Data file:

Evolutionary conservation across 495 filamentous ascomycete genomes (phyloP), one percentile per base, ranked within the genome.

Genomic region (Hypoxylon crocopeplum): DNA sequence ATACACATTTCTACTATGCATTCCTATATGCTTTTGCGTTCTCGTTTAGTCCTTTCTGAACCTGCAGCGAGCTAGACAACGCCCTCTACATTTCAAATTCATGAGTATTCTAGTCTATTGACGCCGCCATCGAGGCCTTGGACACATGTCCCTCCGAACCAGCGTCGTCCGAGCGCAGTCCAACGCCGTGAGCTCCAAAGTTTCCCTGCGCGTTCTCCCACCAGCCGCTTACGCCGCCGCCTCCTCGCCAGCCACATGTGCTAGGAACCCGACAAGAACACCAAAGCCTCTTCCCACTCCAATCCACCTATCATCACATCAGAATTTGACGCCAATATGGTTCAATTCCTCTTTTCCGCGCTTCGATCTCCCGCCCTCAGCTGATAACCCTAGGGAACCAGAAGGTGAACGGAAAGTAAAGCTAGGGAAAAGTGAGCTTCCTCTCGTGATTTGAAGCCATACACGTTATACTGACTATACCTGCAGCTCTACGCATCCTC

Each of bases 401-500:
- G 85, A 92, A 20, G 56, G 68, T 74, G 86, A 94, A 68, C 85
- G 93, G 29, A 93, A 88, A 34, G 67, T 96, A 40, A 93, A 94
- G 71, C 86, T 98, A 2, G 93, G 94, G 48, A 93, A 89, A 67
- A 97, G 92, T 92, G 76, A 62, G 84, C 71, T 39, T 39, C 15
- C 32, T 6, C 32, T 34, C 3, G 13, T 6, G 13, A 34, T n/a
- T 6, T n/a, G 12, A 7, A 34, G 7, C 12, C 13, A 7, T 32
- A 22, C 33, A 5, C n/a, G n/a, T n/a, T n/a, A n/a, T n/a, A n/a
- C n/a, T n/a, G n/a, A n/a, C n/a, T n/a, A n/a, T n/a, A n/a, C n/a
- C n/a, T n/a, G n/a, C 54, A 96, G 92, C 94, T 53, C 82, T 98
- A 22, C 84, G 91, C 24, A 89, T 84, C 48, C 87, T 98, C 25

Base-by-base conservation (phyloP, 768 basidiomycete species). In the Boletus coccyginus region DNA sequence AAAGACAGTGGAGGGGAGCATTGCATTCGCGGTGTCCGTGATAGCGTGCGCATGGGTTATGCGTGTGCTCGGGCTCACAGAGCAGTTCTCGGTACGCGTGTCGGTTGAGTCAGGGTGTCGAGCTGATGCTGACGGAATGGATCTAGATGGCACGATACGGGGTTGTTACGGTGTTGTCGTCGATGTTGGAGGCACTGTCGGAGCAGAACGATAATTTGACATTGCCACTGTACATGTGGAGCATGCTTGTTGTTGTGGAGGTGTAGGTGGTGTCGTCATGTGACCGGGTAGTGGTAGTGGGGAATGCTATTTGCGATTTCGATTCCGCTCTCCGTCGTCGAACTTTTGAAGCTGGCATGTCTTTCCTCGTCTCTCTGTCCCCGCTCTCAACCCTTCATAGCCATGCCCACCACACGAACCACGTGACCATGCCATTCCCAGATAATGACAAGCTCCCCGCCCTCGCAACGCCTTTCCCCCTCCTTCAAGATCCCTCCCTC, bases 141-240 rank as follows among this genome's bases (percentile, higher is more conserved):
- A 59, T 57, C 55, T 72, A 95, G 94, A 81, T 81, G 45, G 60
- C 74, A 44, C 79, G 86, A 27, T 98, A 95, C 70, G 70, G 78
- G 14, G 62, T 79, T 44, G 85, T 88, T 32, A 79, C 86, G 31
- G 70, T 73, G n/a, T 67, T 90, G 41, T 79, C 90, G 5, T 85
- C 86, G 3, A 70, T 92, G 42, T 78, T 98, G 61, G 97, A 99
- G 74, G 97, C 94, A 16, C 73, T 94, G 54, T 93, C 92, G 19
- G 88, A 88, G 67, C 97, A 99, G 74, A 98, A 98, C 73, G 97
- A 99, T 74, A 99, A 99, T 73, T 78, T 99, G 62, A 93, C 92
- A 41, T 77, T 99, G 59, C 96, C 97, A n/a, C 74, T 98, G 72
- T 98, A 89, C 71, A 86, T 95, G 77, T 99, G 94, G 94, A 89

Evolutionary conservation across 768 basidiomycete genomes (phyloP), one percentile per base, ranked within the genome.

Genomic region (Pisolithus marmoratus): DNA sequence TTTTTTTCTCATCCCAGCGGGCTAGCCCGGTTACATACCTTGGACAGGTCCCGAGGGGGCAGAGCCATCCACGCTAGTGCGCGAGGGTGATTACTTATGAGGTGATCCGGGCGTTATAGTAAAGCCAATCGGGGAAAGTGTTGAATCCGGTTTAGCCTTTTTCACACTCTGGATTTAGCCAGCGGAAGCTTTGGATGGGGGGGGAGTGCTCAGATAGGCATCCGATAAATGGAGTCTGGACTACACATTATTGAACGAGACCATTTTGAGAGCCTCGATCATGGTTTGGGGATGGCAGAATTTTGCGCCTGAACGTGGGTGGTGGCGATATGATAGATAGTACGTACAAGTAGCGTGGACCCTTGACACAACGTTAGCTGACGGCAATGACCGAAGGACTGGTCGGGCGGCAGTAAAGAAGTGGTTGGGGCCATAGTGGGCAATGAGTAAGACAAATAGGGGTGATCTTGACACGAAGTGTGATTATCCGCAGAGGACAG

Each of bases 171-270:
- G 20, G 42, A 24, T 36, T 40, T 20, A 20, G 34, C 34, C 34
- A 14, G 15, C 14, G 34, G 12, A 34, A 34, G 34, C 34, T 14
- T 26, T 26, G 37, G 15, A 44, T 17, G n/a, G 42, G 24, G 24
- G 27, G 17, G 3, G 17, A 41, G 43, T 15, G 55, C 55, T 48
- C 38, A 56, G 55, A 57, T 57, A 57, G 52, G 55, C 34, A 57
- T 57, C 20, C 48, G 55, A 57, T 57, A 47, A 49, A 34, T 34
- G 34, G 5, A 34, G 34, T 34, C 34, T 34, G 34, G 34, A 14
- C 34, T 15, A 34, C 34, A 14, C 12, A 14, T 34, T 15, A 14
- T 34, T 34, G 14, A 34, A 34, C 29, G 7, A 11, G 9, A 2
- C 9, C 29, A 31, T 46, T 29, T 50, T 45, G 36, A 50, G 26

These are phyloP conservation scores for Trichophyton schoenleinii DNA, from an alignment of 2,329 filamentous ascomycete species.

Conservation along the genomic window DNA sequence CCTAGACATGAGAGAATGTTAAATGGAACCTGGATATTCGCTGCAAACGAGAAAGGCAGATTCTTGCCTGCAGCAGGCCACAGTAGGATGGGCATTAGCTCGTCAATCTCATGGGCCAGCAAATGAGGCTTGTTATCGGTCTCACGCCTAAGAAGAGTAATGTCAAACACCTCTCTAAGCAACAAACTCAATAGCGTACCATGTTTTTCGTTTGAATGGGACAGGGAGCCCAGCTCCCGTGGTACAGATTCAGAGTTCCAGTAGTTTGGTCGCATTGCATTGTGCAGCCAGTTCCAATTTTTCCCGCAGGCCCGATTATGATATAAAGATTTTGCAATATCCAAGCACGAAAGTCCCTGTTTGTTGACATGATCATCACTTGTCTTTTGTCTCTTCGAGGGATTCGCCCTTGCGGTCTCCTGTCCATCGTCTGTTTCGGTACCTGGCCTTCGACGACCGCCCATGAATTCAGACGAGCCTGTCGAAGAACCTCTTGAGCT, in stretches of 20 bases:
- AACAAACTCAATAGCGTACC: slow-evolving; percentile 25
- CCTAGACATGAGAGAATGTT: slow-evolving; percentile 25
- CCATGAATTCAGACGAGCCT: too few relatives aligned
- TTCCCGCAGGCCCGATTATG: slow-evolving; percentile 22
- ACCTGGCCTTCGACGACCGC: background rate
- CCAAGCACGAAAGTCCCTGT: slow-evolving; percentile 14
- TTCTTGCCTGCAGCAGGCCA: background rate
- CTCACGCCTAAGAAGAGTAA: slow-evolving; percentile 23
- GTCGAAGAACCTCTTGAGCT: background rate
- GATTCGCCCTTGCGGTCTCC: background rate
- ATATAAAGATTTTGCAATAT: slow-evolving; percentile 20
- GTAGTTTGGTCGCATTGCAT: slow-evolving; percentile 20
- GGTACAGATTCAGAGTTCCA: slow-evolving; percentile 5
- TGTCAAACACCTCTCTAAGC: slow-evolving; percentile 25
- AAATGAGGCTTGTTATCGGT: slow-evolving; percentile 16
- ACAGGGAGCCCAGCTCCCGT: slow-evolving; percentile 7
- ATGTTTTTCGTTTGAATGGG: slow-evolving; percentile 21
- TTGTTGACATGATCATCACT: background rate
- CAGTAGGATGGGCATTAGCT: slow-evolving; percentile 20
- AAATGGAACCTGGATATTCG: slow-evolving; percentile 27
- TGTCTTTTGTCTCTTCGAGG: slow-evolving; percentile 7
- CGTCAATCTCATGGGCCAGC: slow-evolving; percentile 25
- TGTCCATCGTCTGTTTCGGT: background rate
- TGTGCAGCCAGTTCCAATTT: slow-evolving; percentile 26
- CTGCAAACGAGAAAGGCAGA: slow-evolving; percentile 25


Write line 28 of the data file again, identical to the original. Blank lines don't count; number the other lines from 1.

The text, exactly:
- G 20, G 42, A 24, T 36, T 40, T 20, A 20, G 34, C 34, C 34